Lewis Hamilton: Ferrari 'just as good if not a little better' than Mercedes

World champion admits the better car won at the Malaysian Grand Prix

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The Independent Online

World champions Mercedes conceded the better car won when they were usurped by a resurgent Sebastian Vettel in his Ferrari at the Malaysian Grand Prix but felt that poor balance and strategy were also to blame for the rare reversal.

The German team have been almost untouchable since the V6 hybrid engines were introduced at the start of last season but neither Lewis Hamilton nor Nico Rosberg could stop Vettel and Ferrari from respectively claiming first wins since 2013.

Struggling for performance on the softer medium-compound tyres, both cars pitted during an early safety car period to switch to hards as Vettel opted to stay out on the track and easily held off the Briton and his German team mate.

"I don't know whether or not if I stayed out with (Vettel) if that would have made much of a difference," said world champion Hamilton who started on pole.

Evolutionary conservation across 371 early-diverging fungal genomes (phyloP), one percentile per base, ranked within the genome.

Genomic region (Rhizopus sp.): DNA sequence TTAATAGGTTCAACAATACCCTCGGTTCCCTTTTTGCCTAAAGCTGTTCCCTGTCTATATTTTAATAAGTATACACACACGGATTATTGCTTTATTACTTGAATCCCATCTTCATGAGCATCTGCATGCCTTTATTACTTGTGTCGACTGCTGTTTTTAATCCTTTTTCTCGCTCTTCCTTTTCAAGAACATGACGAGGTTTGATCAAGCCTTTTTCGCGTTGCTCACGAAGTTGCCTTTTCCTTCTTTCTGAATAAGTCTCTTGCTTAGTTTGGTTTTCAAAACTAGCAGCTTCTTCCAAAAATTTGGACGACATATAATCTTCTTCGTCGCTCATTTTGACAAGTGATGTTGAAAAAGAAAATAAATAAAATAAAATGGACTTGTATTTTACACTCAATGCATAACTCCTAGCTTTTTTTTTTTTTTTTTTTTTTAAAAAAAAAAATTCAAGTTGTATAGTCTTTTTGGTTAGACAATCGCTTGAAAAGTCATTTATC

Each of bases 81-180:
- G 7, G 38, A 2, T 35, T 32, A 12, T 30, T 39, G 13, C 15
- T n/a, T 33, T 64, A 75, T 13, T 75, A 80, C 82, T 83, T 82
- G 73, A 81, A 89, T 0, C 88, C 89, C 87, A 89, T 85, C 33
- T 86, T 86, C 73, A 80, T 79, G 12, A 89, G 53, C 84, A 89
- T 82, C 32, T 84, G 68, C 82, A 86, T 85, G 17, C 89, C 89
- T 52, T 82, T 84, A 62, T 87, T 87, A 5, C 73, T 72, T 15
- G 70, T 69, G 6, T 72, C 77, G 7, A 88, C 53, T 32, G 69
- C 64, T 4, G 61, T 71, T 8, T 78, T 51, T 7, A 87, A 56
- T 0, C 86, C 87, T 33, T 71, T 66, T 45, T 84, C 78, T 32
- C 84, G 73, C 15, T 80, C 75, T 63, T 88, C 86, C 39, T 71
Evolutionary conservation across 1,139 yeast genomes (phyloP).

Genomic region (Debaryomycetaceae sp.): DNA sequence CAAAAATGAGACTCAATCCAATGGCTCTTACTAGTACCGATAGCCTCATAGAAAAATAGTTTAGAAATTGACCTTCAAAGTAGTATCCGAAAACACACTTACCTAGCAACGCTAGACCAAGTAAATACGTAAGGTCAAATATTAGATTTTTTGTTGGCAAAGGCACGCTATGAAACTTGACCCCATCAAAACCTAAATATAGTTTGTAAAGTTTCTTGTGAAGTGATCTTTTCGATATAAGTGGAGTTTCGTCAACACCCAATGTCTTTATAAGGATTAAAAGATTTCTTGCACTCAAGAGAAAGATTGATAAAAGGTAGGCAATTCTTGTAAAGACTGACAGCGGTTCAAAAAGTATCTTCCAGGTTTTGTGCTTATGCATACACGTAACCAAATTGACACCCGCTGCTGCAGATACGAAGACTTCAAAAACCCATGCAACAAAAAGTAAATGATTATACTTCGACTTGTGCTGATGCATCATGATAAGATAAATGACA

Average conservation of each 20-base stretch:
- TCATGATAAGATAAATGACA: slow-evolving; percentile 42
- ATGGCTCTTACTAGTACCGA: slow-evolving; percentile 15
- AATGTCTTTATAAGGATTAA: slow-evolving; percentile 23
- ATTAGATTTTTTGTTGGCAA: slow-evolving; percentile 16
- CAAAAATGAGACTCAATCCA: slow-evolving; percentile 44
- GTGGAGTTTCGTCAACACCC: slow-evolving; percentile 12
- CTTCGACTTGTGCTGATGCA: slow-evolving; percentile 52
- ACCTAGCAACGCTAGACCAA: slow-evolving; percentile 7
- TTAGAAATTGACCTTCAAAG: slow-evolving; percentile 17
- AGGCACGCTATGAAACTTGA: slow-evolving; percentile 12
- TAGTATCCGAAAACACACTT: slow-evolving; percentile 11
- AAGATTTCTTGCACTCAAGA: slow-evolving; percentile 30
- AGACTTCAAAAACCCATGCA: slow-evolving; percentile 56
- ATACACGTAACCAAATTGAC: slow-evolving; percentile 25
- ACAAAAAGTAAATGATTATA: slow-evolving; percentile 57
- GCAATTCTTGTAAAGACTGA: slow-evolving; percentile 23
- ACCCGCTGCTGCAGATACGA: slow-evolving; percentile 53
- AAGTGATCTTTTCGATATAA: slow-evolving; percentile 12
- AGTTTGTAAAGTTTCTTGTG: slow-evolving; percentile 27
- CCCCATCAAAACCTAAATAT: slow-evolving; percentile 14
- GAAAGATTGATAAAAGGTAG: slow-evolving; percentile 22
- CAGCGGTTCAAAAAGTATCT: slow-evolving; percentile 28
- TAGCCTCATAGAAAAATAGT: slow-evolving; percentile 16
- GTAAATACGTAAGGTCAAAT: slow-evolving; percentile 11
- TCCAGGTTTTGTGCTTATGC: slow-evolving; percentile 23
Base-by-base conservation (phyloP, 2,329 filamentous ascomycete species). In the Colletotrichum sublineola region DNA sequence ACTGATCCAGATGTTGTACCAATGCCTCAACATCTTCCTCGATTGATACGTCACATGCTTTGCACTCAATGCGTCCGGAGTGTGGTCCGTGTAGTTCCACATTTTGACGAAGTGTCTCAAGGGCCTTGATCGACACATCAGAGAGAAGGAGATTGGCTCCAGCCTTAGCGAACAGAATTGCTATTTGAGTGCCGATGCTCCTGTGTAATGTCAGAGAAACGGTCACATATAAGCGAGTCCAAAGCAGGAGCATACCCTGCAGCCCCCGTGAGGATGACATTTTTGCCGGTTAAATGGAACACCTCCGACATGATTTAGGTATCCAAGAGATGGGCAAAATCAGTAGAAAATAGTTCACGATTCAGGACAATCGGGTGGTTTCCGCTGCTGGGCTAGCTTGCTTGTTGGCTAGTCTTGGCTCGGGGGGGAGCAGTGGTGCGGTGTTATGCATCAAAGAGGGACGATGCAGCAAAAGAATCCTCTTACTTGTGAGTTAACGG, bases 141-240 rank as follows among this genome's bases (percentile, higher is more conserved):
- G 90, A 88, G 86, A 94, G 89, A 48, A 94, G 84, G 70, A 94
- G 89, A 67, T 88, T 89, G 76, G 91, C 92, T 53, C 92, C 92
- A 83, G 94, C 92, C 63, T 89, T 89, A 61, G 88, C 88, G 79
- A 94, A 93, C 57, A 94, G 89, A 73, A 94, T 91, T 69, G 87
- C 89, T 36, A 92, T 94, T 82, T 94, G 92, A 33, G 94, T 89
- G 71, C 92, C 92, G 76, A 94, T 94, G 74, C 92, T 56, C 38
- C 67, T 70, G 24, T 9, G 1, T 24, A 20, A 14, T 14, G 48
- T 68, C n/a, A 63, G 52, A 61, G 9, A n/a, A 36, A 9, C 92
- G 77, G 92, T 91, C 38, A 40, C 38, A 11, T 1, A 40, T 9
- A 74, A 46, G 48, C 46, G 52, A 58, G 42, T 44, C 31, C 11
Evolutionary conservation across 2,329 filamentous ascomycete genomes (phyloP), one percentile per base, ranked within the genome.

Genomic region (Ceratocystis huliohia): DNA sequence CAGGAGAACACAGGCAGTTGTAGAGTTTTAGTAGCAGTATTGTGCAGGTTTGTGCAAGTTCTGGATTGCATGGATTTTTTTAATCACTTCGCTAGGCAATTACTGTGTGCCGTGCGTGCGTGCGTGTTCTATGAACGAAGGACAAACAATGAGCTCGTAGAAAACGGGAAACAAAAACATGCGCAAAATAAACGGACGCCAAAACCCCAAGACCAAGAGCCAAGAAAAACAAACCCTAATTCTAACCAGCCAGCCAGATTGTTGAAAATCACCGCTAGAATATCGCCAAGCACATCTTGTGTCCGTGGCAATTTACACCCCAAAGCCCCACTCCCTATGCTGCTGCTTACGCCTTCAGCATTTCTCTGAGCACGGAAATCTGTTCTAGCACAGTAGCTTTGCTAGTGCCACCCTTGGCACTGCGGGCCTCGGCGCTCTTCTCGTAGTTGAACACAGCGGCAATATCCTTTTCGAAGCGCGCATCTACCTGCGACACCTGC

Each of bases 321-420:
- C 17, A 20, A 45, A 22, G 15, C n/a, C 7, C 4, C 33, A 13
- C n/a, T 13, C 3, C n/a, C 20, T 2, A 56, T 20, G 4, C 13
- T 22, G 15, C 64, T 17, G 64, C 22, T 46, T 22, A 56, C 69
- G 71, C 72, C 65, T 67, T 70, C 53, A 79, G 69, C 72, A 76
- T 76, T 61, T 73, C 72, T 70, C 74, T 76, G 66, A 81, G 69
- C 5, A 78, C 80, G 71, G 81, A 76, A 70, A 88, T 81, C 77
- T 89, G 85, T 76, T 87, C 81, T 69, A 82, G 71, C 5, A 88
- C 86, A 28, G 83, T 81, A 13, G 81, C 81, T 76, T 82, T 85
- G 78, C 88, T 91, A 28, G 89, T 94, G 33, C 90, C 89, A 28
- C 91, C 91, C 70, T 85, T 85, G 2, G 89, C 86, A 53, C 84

"They were probably just as good if not a little better in terms of tyre degradation, so it would have been very close," he told reporters.

"Naturally, after the first stop, I just had so much ground to catch up, it was pretty much impossible," he added.

"All day I was struggling with the balance, I had a lot of understeer so I couldn't really look after tyres.

"I was doing everything with the controls but couldn't find a good balance."

Frustrated to be fitted with the slower hard tyres on his final stop, Hamilton complained to his team over the radio that the mediums may have been a better choice to rein in Vettel.

"When we went to the option (medium) tyre, the car was good, or better, so I could be a bit more consistent and close down the gap," said the Briton, who leads the championship after two races following his victory in Australia.

"I was told it was not going to be that tyre (on his last stop) but we went onto the other which I knew wasn't good for me."

 

Rosberg admitted that an early pitstop was planned by the team if a safety car was deployed, although he did not expect so many cars to stay out on the track when it happened.

"We didn't expect to lose time in the pitstop waiting for people to go by because the pitlane was so wide. We thought we could go alongside," the German said.

"So those were the problems and then just getting through the pack afterwards was very difficult and cost a lot of tyre degradation.

"I tried to fight back as much as possible but I couldn't quite get back to Lewis."

Reuters

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